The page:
Several months ago I was building a box that Brusso Hardware supplied brass hardware for. I took the opportunity to build something that I could cherish and hold my treasures from my time in the military. I wanted to do something different on it as well. After watching Tommy Mac's Memorial Box with the ribbon inlay I decided I wanted to do an inlay as well. But I didn't want to use colored veneer. Dyed epoxy resin was different enough and I just happened to have a bottle of the super clear Art Resin. Check out the steps below or the video above to see how I accomplished this look.
Pick the perfect shape is important for the overall look of the piece. I made several different shapes and sizes of the ribbon so I could determine what looked best on the actual project. Once you have that decided then you need to place it in the desired location on your project and trace it.
After tracing it out with pencil I needed to score those lines so my chisel had a place to rest. I did this with a straight edge and a utility knife. This would have been more precise if I had an actual marking knife and a metal straight edge, but overall this got the job done.
Now that I had the kerf for the blade of my chisel to rest I started chopping down to severe the fibers of the wood. That way when I started clearing out the waste I do not get tear out. I used the purple heart carvers mallet I made a few years back and my cheap Harbor Freight Chisels. You do not need expensive tools to get the job done.
Once I went around all the edges and severed the fibers, I can then come back with relief cuts to start removing the inside waste of the inlay void. I do this by vary carefully pushing the chisel and working my way back.
I use my chisel to start removing the waste of the void before I move to my mini router plane.
I use the router plane because it gives me a consistent depth and with a clear epoxy you want to the depth to be the same for the entire void.
I wanted my inlay to be a bright vibrant yellow and with the dyed epoxy alone it would still have been more translucent that I desired. So I masked off the ribbon and sprayed a couple quick coats of bright yellow paint. This will give it a good base color.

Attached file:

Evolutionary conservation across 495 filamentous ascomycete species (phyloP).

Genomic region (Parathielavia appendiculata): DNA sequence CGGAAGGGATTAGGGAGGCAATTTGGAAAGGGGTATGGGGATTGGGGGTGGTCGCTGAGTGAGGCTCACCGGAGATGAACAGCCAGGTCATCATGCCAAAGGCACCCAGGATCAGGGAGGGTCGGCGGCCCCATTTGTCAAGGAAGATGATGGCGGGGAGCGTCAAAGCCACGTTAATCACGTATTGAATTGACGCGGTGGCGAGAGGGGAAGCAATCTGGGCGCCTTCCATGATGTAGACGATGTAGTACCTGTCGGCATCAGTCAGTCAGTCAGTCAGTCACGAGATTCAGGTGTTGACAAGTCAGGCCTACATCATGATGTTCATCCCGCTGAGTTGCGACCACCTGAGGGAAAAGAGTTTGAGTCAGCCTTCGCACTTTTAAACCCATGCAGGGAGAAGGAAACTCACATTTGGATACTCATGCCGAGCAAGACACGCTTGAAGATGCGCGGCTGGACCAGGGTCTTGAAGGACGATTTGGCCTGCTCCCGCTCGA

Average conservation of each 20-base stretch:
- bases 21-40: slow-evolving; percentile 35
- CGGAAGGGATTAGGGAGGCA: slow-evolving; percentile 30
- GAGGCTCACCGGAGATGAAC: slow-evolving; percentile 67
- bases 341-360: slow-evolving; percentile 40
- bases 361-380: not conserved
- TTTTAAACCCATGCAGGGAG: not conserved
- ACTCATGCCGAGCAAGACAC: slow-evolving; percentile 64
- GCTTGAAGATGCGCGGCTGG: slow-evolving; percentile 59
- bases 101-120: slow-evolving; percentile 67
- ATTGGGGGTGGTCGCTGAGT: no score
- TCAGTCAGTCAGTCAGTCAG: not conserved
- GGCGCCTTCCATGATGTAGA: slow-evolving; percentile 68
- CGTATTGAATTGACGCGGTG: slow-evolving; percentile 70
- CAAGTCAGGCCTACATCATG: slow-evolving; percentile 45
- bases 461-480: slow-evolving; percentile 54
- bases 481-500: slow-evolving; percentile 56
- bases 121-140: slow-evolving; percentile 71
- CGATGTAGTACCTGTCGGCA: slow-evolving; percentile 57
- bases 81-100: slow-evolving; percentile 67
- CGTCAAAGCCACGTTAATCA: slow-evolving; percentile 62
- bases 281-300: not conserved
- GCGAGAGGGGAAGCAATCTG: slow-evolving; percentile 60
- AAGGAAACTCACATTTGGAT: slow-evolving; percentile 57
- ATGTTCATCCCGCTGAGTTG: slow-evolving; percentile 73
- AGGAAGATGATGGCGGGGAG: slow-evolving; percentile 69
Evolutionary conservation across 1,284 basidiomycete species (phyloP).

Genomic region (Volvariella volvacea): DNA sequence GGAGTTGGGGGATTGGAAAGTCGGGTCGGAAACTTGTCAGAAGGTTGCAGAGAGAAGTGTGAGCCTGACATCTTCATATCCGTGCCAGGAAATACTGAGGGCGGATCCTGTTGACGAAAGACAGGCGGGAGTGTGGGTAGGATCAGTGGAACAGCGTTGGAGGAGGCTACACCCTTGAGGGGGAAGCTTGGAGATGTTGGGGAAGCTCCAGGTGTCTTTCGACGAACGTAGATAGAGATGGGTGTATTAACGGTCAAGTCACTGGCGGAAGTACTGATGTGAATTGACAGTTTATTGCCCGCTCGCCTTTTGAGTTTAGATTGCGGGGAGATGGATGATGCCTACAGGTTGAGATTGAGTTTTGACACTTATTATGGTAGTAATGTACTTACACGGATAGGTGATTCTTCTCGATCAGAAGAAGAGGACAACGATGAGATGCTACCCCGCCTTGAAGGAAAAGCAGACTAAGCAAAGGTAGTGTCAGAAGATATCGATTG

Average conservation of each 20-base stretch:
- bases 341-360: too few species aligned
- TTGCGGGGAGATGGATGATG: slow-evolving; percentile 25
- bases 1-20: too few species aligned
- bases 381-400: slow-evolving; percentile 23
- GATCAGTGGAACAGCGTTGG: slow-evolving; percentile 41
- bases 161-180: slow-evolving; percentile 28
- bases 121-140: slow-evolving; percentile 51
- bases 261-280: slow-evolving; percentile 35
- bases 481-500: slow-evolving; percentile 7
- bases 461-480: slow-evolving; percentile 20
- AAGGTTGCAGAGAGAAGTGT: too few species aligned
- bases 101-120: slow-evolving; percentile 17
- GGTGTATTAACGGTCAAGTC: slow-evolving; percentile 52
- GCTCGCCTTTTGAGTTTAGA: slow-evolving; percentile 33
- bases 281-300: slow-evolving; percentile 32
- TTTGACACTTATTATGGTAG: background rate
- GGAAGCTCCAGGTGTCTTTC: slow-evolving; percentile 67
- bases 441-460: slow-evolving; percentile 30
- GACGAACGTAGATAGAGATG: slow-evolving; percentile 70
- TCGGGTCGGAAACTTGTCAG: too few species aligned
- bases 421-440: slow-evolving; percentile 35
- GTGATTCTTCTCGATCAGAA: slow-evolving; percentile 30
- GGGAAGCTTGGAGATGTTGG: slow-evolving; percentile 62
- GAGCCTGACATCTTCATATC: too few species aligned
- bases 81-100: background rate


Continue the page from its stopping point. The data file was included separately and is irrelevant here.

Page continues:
I still had some sample bottle of Art Resin that was sent to me and they claim that it is 100% clear and non-yellowing. This is a perfect project to try this out on and see if it is good for more than just a thin coat over some art. It is easy to mix with a 1:1 ratio of Resin to Hardener. It would have been a lot easier to get the mix right if they had a pump system similar to the West Systems Epoxy.
After mixing it in a plastic cut off of a water bottle I added my dye. I am using yellow dye from TransTint Dye. This product is made to dye wood but with a few drops it works great to change the color of the epoxy. I added about 10-15 drops in this amount of epoxy. The more dye you add the more colorful it will be.
Once it is mixed up good then it is time to start filing in that void. I started pouring slowly in one corner and letting it flow through the void to keep from trapping to many air bubbles. Air bubbles are the worst thing in epoxy because because once it is setup, they are visible.
After the epoxy is all poured in you need to release what air bubbles did get trapped. This can be done 1 of several ways. You can use a lighter like I did or you can use a Propane or MAP gas torch or you can use a heat gun. The heat makes the air bubbles rise to the surface and pop.
After the air bubbles have been released, it is time to let it sit 18-24 hours. Once it has fully cured then you can level the surface by sanding, scraping, or planing.
It looks absolutely gorgeous once it is all done and finish is applied to it.